She knuckled down and wrote the whole book with her left hand, as her right arm recovered. She was unfortunate in that 9/11 struck the month after she finished the book, so it wasn't until 2003 that Maisie Dobbs saw the light of day, to critical and commercial acclaim including the Agatha Award for Best First Novel.
"When the book went into production the editor asked me about the next one," remembers Jacqueline. "I had to tap dance - I had a few vague thoughts but nothing concrete. I put them on my computer as fragments - and then realised I had ideas for about six more books."
Maisie is a character who is able to float between different stations in life. In the original book her backstory is of a teenage housemaid who is taught the ways of psychology and detection by investigator Maurice Blanche.
Gradually she finds her way into an aristocratic world, going on to study at Girton College, Cambridge before volunteering to serve as a nurse in World War I. The first novel begins as she sets up her own investigation business in 1929, and over the course of the series finds herself falling in and out of love across war-torn Europe and becoming a surrogate mother to young evacuee Anna.
The inspiration for Maisie's Kent home, Chelstone Manor, is based in part on Jacqueline's memories of Pashley Manor, near Ticehurst. "I wanted to craft the stories and not just write a mystery series," says Jacqueline. "I wanted there to be an arc to the stories which moved through time with the same cast of characters. The mystery runs through the book which ends in a resolution, but sometimes for the individual characters a resolution goes over two or three books. All my characters have lived through one war - I wanted them to see the next war looming. My grandfather was shellshocked, gassed and suffered serious leg wounds in the Battle of the Somme - how did he feel when he saw my dad in his uniform for World War II?"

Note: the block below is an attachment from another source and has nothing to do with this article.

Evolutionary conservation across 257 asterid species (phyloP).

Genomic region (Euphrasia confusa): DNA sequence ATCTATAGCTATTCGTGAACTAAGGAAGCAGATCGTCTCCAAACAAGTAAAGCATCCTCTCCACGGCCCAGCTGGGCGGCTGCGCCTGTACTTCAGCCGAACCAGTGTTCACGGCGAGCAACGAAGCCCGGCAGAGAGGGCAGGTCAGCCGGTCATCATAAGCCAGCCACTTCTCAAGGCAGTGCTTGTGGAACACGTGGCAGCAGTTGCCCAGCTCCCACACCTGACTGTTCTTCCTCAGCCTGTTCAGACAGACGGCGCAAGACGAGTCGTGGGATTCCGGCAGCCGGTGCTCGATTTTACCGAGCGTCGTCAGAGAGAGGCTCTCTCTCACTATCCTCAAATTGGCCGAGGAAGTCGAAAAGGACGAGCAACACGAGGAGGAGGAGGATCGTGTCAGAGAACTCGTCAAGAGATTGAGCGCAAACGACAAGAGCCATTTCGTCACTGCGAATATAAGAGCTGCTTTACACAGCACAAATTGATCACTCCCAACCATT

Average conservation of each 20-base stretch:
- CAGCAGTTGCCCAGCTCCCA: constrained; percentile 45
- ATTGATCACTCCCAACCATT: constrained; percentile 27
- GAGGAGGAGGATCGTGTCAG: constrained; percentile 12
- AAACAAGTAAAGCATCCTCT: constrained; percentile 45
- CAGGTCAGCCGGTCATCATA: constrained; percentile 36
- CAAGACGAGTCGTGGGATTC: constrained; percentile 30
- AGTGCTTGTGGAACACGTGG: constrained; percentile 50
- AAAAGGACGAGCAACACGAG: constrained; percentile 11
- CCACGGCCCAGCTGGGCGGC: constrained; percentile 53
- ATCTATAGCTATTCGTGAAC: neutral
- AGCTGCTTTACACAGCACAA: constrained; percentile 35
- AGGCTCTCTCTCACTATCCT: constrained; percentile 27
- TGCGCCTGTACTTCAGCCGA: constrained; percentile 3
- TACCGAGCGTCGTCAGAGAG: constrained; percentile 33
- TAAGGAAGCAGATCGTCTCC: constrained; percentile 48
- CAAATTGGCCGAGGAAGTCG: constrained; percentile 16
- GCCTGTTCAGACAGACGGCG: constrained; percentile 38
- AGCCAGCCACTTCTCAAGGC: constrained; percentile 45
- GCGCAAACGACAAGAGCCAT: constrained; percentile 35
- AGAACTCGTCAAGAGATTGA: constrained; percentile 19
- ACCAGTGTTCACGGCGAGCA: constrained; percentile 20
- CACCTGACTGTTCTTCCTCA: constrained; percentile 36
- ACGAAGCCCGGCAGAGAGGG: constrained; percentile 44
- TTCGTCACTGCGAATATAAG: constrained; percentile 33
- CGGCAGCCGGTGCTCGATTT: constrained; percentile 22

She feels her novels may have touched a nerve with the American public through a lack of awareness about World War I in their history - despite double the number of servicemen dying in the so-called Great War than in Vietnam.
"My readers in the US have said that reading my books has made them go back over their family history," says Jacqueline.
Historical research is key to Jacqueline's process, from ensuring she uses the correct English vocal inflections which her grandmother might have used in the 1930s and 1940s to visiting the Imperial War Museum, Beacon Hill in Boston and the battlefields of the Somme and Ypres to keep her work accurate. In The American Agent she also touches on the Eagle squadrons of US pilots fighting with the RAF, frequently joining the Canadian airforce in the hope of flying a Spitfire.
As for the future she is working on a new Maisie Dobbs book, and an American-only release What Would Maisie Do? which relates readers' favourite quotes and stories from the series. She won't be drawn on whether Maisie could pop up in TV or film soon.
At present she's just going back into her usual work routine - writing from 8.30am to lunchtime, practising dressage on her horse in the afternoon, then returning to work for two hours after a cup of tea and slice of toast with Marmite. "I immerse myself in the country of my birth," she admits. "Obviously it's a different time, but there's probably a comfort to that. I'm going to a place I know."
The American Agent, number 15 in the bestselling Maisie Dobbs series, by Jacqueline Winspear is out now and published by Allison & Busby. Hardback costs £19.99.